This Resilience-Minded News Service Encourages Grassroots Solutions

Rockefeller’s new platform, Zilient, wants to expose leaders to solutions that will help cities and countries bounce back from disasters.

This Resilience-Minded News Service Encourages Grassroots Solutions
[Illustration: tashechka/iStock]

Because natural and man-made disasters have the power to decimate how traditional society was designed to function, the Rockefeller Foundation considers building resilience, defined as “the capacity of individual, communities and systems to survive, adapt and grow in the face of stress and shocks, and even transform when conditions require it,” as one the most important skillsets for future generations.

In fact, the group believes so much in that concept that it funded an inspirational movie about it. As Co.Exist has reported, Rockefeller regularly funds its own city-based programs and competitions (and, yes, even more competitions) to effectively demonstrate on a large scale how this can work. (They also recently launched a new competition specifically for the Bay Area.)

Now the organization is trying a new tactic to spur a more grassroots kind of involvement. In February, the group launched Zilient, a news platform with its own networking component. “Zilient as it stands today is an online publishing and knowledge sharing platform that focuses on delivering a range of personalized content an well as connections, events, and networking opportunities to help global resilience practitioners to do their jobs better,” says senior digital media manager Gabriel Jacobs.

In other words, not only can people from all resilience-related disciplines go there for news, they can also share contact information, and post about upcoming events like related conferences or competitions. The goal is to attract a faithful audience of NGO and government leaders, along with different business, and research and academic interests all in one place so they might connect and collaborate. “[It’s an] online solution to break down some of the silos and connect people across regions and focus areas,” Jacobs says.

In classic Rockefeller strategy, this idea itself was carefully calculated before it launched. The group surveyed over 1,200 industry players to determine their wants and needs. “There was a lot of interest in really combining skill sets and accomplishing as a network what a single individual or organization can’t do alone,” Jacobs adds. “That’s the overall goal of this platform to build a global resilience network that helps advance the work of those in this field.”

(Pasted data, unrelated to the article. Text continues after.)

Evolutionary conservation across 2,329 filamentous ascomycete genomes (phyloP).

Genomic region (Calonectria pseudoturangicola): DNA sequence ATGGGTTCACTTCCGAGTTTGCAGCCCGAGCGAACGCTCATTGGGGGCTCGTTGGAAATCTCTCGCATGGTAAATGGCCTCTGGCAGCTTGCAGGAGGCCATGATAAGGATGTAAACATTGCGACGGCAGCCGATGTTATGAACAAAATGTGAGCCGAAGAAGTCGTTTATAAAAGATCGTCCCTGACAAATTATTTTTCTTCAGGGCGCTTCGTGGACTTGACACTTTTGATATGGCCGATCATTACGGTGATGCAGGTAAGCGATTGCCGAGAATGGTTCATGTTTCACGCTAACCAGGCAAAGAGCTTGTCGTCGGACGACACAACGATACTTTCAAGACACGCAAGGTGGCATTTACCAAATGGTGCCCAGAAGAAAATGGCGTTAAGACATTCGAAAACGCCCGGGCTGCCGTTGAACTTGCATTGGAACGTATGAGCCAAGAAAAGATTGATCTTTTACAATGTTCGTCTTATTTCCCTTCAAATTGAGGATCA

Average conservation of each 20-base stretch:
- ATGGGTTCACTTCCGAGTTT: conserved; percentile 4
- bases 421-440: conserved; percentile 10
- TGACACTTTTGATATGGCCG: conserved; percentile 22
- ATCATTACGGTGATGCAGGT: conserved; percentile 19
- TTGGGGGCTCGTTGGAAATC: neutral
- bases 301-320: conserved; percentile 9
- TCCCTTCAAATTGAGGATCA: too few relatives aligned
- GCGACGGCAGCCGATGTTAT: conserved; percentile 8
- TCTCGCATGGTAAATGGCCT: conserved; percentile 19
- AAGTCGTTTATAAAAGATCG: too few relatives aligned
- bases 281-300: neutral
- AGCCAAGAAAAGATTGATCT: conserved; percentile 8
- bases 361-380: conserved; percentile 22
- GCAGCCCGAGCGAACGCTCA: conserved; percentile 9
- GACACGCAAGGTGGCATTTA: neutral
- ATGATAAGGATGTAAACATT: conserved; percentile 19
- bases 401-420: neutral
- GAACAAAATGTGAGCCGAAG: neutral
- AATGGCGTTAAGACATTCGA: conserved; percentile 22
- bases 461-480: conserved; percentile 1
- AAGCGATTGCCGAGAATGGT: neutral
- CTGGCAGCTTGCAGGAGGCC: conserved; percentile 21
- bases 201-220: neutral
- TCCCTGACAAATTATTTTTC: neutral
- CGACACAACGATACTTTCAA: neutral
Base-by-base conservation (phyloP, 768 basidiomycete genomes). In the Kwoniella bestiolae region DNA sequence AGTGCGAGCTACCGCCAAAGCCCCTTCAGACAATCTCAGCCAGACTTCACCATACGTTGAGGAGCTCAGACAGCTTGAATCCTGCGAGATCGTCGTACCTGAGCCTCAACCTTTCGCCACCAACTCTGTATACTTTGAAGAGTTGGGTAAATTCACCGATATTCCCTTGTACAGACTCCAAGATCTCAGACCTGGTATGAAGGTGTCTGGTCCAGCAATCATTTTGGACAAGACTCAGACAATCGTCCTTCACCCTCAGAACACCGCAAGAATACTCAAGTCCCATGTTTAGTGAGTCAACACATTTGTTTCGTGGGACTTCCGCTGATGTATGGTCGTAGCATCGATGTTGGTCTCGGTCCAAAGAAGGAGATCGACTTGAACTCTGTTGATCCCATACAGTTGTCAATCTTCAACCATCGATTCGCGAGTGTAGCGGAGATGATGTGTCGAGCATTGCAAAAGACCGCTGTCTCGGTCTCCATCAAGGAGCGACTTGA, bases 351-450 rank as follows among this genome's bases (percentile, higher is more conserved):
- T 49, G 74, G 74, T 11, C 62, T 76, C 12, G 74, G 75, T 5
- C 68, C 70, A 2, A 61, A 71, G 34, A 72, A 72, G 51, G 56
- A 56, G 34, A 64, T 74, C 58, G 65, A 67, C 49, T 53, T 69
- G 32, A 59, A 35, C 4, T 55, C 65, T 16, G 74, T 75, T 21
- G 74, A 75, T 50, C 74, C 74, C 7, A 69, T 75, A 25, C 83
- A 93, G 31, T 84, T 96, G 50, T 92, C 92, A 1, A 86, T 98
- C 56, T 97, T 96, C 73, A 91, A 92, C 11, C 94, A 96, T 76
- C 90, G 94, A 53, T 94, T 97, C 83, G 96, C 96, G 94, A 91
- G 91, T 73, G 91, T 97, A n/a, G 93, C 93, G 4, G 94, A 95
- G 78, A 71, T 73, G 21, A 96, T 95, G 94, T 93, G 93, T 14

The site is broken into eight different channels: cities, climate, economy, ecosystems, crises, inclusion, health and infrastructure. Its content will be a mix of curated news, contributed content from industry insiders, and original reporting a team of independent reporters at the Thomson Reuters Foundation. Platform members can also join a directory that’s searchable by their expertise, title, or focus. That, along with the events page, should enable visitors to “proactively reach out and connect together,” says Jacobs. “While we’re lead by content initially, we really look at this as a platform for engagement.”

The hope is that Zilient eventually becomes its own brainstorming hub, a place to not just catch up on the news but collectively think about the future, which might lead to even more ideas. While there’s no exact timeframe, the group wants to eventually add what Jacobs called “closed workspaces”—some sort of online outlet that encourages discussion—and more user generated content so everyone has a way to share their voice.

The only question that remains is whether online interactions will lead to real-life progress. “Up to this point, it’s been pretty clear that resilience very often relies on networks,” Jacobs says. “So that is exactly what we are trying to create with Zilient.

Video

More Stories